With federal investment in public housing on the decline, keeping housing affordable has increasingly fallen on local governments. Cities have been burdened with devising thrifty, creative solutions to this dilemma.
Earlier this month, in Jacobin, writer Samuel Stein critiqued New York City Mayor Bill de Blasio’s plan to rely heavy on inclusionary zoning to generate affordable housing. Stein argued that new developments generated by inclusionary zoning cause displacement of low-income people, disrupt the cohesion of neighborhoods, and don’t generate enough permanently affordable housing for New York’s deep need. (Read this week’s Forefront feature for more on inclusionary zoning and strategies for limiting displacement.)
Instead, he writes, “Democratically controlled community land trusts remain the best way forward in today’s context, when government is reluctant to either finance public housing or dramatically expand rent regulations.”
But perhaps cities should be looking for the right mixture of inclusionary zoning and community land trusts.
Community land trusts (CLTs) are locally based non-profit corporations that acquire properties in their home territory through private donation or the use of government subsidies. The CLTs then sell the buildings to low- or moderate-income homebuyers, but retain the deed to the underlying land, which is then leased to homebuyers. If a homeowner moves on, she’ll be restricted on how much profit she can make when selling to guarantee that the buildings remain affordable over several cycles of owners. Leases are typically 99 years in contrast to other shared equity or inclusionary housing models that have limits of 20 or 30 years.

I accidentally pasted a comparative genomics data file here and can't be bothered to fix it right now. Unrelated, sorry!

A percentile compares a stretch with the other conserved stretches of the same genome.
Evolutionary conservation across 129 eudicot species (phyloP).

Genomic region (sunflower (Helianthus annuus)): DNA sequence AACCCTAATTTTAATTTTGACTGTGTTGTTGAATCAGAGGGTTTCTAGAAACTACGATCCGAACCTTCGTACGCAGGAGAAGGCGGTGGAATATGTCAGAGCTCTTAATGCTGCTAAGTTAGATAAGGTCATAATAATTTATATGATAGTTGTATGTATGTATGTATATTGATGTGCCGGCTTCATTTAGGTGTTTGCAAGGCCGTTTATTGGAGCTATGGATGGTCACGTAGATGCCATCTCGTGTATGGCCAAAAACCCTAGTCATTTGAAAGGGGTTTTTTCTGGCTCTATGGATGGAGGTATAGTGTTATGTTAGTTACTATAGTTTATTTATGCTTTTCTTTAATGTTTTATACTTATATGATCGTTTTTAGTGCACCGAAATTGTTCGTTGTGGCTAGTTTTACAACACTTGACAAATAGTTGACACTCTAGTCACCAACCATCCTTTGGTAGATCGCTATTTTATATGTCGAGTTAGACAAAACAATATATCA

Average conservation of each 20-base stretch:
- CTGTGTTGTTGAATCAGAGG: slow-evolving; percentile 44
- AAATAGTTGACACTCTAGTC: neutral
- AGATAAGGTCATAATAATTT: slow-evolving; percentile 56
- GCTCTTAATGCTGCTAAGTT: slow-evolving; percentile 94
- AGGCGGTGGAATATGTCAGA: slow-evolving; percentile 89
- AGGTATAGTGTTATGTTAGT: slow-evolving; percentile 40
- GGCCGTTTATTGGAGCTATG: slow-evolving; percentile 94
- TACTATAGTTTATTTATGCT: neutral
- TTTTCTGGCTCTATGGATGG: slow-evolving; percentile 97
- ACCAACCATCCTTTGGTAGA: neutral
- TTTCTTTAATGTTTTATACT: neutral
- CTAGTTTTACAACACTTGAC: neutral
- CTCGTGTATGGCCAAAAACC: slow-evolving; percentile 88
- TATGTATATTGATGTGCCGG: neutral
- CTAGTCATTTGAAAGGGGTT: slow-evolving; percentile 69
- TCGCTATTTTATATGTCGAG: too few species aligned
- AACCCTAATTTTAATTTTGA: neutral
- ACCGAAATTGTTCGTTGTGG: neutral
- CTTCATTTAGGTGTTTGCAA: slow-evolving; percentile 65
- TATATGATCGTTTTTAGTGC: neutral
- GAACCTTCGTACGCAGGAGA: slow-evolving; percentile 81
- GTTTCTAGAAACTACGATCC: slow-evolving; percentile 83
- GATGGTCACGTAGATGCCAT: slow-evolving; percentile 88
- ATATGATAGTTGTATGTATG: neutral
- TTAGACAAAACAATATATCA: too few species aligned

“One of the things that we think is great about community land trusts is that they are pretty stable even in the face of tough economic conditions,” says Armando Carbonell of the Lincoln Institute of Land Policy. “The figure we used factoring in the recession was that even in 2009 they were eight times less likely to be foreclosed than conventional mortgages, even though CLT property tends to be owned by lower-income people, who might be under more stress than the average mortgage holder.”
In the 1990s and 2000s, CLTs became increasingly popular in cities. In 2012, there were 258 CLTs encompassing 9,000 units of housing. Community leaders and organizations usually take the lead role in establishing a CLT, with municipal governments later offering support, but in some cities, such as Irvine, California, and Chicago, municipal governments have led the charge.
The Chicago Community Land Trust (CCLT) was created in 2006 with initial funding from the MacArthur Foundation and some support from the Chicago Department of Housing. Per a Chicago ordinance, residential developers receiving city assistance or whose deals involve city-owned land must set aside 10 percent of their units at affordable pricing — or donate $100,000 per mandated unit into the City’s Affordable Housing Opportunity Fund. The new affordable units are typically placed in the CCLT. (Next City receives funding support from the MacArthur Foundation.)